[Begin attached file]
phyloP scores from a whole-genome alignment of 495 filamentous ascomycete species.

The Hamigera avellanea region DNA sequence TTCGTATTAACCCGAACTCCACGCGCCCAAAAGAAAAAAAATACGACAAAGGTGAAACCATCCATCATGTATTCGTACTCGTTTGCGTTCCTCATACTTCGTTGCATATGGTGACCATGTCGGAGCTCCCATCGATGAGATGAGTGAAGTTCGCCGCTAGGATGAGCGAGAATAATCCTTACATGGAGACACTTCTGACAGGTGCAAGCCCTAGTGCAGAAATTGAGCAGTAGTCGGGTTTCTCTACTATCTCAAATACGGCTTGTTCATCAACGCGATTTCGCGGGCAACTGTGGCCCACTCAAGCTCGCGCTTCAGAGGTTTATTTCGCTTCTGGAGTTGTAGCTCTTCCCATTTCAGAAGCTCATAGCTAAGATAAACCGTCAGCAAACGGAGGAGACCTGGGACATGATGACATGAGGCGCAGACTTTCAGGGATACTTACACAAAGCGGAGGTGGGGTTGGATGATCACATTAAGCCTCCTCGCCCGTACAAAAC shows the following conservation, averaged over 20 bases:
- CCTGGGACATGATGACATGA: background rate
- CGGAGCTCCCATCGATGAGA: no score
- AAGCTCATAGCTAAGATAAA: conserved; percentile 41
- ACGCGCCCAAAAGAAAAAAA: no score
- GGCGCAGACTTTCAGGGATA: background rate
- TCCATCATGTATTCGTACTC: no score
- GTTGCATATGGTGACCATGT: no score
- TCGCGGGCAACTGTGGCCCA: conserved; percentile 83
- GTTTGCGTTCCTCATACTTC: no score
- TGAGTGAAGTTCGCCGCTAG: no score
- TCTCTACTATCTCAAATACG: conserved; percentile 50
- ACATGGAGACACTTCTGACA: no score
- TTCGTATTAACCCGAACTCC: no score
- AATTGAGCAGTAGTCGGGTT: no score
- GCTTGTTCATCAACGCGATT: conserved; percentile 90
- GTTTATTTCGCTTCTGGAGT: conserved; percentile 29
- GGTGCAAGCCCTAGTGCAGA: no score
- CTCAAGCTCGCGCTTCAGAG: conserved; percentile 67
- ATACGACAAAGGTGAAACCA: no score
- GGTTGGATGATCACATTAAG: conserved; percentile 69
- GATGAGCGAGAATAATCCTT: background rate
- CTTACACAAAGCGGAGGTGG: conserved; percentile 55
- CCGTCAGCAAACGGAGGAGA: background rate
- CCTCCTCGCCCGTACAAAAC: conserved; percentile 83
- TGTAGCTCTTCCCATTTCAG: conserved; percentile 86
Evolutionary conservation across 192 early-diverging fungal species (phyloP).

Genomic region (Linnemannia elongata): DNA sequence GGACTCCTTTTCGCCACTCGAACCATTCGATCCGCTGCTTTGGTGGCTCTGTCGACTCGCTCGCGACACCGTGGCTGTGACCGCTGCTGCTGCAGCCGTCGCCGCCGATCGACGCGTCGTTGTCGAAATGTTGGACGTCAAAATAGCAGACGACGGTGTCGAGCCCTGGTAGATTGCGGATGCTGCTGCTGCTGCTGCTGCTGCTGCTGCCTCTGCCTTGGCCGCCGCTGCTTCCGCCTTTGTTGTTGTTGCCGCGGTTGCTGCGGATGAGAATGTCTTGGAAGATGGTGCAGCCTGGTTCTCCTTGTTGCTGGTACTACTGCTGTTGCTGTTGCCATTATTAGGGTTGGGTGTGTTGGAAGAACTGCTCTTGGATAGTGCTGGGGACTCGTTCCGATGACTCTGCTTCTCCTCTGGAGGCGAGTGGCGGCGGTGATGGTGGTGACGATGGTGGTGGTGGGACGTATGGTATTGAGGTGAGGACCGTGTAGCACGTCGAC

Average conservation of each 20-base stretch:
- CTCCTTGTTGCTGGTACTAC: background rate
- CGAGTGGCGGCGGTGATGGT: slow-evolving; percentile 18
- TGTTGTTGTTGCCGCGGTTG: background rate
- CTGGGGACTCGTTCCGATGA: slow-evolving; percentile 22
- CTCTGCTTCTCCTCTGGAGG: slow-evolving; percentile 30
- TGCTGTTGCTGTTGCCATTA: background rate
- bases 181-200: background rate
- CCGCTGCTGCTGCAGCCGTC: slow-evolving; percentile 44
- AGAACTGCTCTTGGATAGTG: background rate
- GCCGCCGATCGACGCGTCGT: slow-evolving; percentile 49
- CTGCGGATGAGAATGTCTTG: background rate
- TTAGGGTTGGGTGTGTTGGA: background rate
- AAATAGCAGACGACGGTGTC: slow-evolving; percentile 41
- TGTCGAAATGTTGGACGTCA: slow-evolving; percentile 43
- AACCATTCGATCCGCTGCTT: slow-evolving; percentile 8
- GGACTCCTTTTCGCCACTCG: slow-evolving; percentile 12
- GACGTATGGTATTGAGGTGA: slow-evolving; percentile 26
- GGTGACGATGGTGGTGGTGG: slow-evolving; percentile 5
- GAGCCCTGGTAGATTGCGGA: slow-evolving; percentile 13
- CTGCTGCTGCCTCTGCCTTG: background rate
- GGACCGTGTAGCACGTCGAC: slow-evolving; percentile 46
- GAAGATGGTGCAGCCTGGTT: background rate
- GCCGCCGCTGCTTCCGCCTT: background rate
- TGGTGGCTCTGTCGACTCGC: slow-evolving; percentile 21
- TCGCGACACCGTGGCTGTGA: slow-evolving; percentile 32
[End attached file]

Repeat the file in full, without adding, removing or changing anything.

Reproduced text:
phyloP scores from a whole-genome alignment of 495 filamentous ascomycete species.

The Hamigera avellanea region DNA sequence TTCGTATTAACCCGAACTCCACGCGCCCAAAAGAAAAAAAATACGACAAAGGTGAAACCATCCATCATGTATTCGTACTCGTTTGCGTTCCTCATACTTCGTTGCATATGGTGACCATGTCGGAGCTCCCATCGATGAGATGAGTGAAGTTCGCCGCTAGGATGAGCGAGAATAATCCTTACATGGAGACACTTCTGACAGGTGCAAGCCCTAGTGCAGAAATTGAGCAGTAGTCGGGTTTCTCTACTATCTCAAATACGGCTTGTTCATCAACGCGATTTCGCGGGCAACTGTGGCCCACTCAAGCTCGCGCTTCAGAGGTTTATTTCGCTTCTGGAGTTGTAGCTCTTCCCATTTCAGAAGCTCATAGCTAAGATAAACCGTCAGCAAACGGAGGAGACCTGGGACATGATGACATGAGGCGCAGACTTTCAGGGATACTTACACAAAGCGGAGGTGGGGTTGGATGATCACATTAAGCCTCCTCGCCCGTACAAAAC shows the following conservation, averaged over 20 bases:
- CCTGGGACATGATGACATGA: background rate
- CGGAGCTCCCATCGATGAGA: no score
- AAGCTCATAGCTAAGATAAA: conserved; percentile 41
- ACGCGCCCAAAAGAAAAAAA: no score
- GGCGCAGACTTTCAGGGATA: background rate
- TCCATCATGTATTCGTACTC: no score
- GTTGCATATGGTGACCATGT: no score
- TCGCGGGCAACTGTGGCCCA: conserved; percentile 83
- GTTTGCGTTCCTCATACTTC: no score
- TGAGTGAAGTTCGCCGCTAG: no score
- TCTCTACTATCTCAAATACG: conserved; percentile 50
- ACATGGAGACACTTCTGACA: no score
- TTCGTATTAACCCGAACTCC: no score
- AATTGAGCAGTAGTCGGGTT: no score
- GCTTGTTCATCAACGCGATT: conserved; percentile 90
- GTTTATTTCGCTTCTGGAGT: conserved; percentile 29
- GGTGCAAGCCCTAGTGCAGA: no score
- CTCAAGCTCGCGCTTCAGAG: conserved; percentile 67
- ATACGACAAAGGTGAAACCA: no score
- GGTTGGATGATCACATTAAG: conserved; percentile 69
- GATGAGCGAGAATAATCCTT: background rate
- CTTACACAAAGCGGAGGTGG: conserved; percentile 55
- CCGTCAGCAAACGGAGGAGA: background rate
- CCTCCTCGCCCGTACAAAAC: conserved; percentile 83
- TGTAGCTCTTCCCATTTCAG: conserved; percentile 86
Evolutionary conservation across 192 early-diverging fungal species (phyloP).

Genomic region (Linnemannia elongata): DNA sequence GGACTCCTTTTCGCCACTCGAACCATTCGATCCGCTGCTTTGGTGGCTCTGTCGACTCGCTCGCGACACCGTGGCTGTGACCGCTGCTGCTGCAGCCGTCGCCGCCGATCGACGCGTCGTTGTCGAAATGTTGGACGTCAAAATAGCAGACGACGGTGTCGAGCCCTGGTAGATTGCGGATGCTGCTGCTGCTGCTGCTGCTGCTGCTGCCTCTGCCTTGGCCGCCGCTGCTTCCGCCTTTGTTGTTGTTGCCGCGGTTGCTGCGGATGAGAATGTCTTGGAAGATGGTGCAGCCTGGTTCTCCTTGTTGCTGGTACTACTGCTGTTGCTGTTGCCATTATTAGGGTTGGGTGTGTTGGAAGAACTGCTCTTGGATAGTGCTGGGGACTCGTTCCGATGACTCTGCTTCTCCTCTGGAGGCGAGTGGCGGCGGTGATGGTGGTGACGATGGTGGTGGTGGGACGTATGGTATTGAGGTGAGGACCGTGTAGCACGTCGAC

Average conservation of each 20-base stretch:
- CTCCTTGTTGCTGGTACTAC: background rate
- CGAGTGGCGGCGGTGATGGT: slow-evolving; percentile 18
- TGTTGTTGTTGCCGCGGTTG: background rate
- CTGGGGACTCGTTCCGATGA: slow-evolving; percentile 22
- CTCTGCTTCTCCTCTGGAGG: slow-evolving; percentile 30
- TGCTGTTGCTGTTGCCATTA: background rate
- bases 181-200: background rate
- CCGCTGCTGCTGCAGCCGTC: slow-evolving; percentile 44
- AGAACTGCTCTTGGATAGTG: background rate
- GCCGCCGATCGACGCGTCGT: slow-evolving; percentile 49
- CTGCGGATGAGAATGTCTTG: background rate
- TTAGGGTTGGGTGTGTTGGA: background rate
- AAATAGCAGACGACGGTGTC: slow-evolving; percentile 41
- TGTCGAAATGTTGGACGTCA: slow-evolving; percentile 43
- AACCATTCGATCCGCTGCTT: slow-evolving; percentile 8
- GGACTCCTTTTCGCCACTCG: slow-evolving; percentile 12
- GACGTATGGTATTGAGGTGA: slow-evolving; percentile 26
- GGTGACGATGGTGGTGGTGG: slow-evolving; percentile 5
- GAGCCCTGGTAGATTGCGGA: slow-evolving; percentile 13
- CTGCTGCTGCCTCTGCCTTG: background rate
- GGACCGTGTAGCACGTCGAC: slow-evolving; percentile 46
- GAAGATGGTGCAGCCTGGTT: background rate
- GCCGCCGCTGCTTCCGCCTT: background rate
- TGGTGGCTCTGTCGACTCGC: slow-evolving; percentile 21
- TCGCGACACCGTGGCTGTGA: slow-evolving; percentile 32